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The Pacific state of Nauru decided to cut diplomatic ties with Taiwan and recognize China instead this week, a few days after the Taiwanese elected a Beijing-critic as their president, shrinking the country’s list of allies and threatening an imbalance of power in the region, Reuters reported.

China claims Taiwan as part of its territory, leaving other countries obliged to have ties with only one or the other. While many governments recognize the People’s Republic while maintaining informal relations with Taiwan, a dozen have decided to have embassies in Taipei rather than in Beijing.

Nauru is the latest of 10 countries that have switched in favor of China since 2016. It joined other Pacific nations, such as Kiribati and the Solomon Islands, that made similar moves in 2019, often out of economic interest.

It had already done so between 2002 and 2005. Reverting to that stance is “in the best interest” of Nauru and its people, the Nauruan government said.

Last week, William Lai, dubbed a “dangerous separatist” by Beijing, won Taiwan’s presidential election and is set to enter office on May 20. Taiwanese officials accused Beijing of ambushing Nauru in the sensitive post-election period.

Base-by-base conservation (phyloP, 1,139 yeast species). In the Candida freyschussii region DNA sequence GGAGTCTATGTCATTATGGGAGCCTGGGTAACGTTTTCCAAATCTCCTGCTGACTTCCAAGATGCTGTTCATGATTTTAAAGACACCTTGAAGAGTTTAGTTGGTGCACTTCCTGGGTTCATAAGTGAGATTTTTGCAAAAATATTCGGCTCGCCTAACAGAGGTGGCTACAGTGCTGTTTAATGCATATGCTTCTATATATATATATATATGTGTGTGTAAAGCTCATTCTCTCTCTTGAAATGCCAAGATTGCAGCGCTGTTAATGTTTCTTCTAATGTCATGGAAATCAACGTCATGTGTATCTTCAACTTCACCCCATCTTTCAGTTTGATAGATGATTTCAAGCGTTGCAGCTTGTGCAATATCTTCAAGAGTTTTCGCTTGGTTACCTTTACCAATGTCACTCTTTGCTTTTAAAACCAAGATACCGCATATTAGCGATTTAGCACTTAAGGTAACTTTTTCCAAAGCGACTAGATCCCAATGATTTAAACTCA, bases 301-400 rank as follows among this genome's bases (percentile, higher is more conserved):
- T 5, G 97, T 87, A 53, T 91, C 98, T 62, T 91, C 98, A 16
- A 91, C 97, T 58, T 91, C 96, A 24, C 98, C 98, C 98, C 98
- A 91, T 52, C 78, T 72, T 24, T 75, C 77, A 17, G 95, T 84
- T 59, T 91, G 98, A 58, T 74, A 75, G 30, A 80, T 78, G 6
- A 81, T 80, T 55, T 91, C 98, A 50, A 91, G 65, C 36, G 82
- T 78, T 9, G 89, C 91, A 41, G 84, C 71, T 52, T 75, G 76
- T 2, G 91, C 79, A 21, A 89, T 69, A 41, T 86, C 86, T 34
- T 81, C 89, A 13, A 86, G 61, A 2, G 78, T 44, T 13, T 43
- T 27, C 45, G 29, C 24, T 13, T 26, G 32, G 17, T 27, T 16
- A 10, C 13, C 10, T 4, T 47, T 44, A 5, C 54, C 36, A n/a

The Chinese-Taiwanese race for diplomatic relations in the Pacific Ocean is also a game of influence, of which the US and Australia are also players and “Dollar diplomacy” is a powerful pawn, wrote Reuters.

Australia has close ties with Nauru. The tiny island currently receives substantial aid from Australia and uses its currency. It also hosts a refugee center on behalf of Australia.

Nonetheless, an Australian bank’s decision to close operations in Nauru and the government’s plan to wind down the refugee center have signaled dwindling investment. Taiwan said this was to blame for Nauru’s decision, which the Australian government denied, the Sydney Morning Herald reported.

Australia had already made a deal last year with Vanuatu, another Pacific nation and Taiwan ally which, in exchange for climate asylum for its citizens, granted Australia veto power over foreign affairs – and thus over a possible recognition of China.

The Australian government now faces pressure to strike a similar agreement with Nauru. Although this would not reverse Nauru’s decision, proponents argued it would curb Chinese influence in the Pacific.

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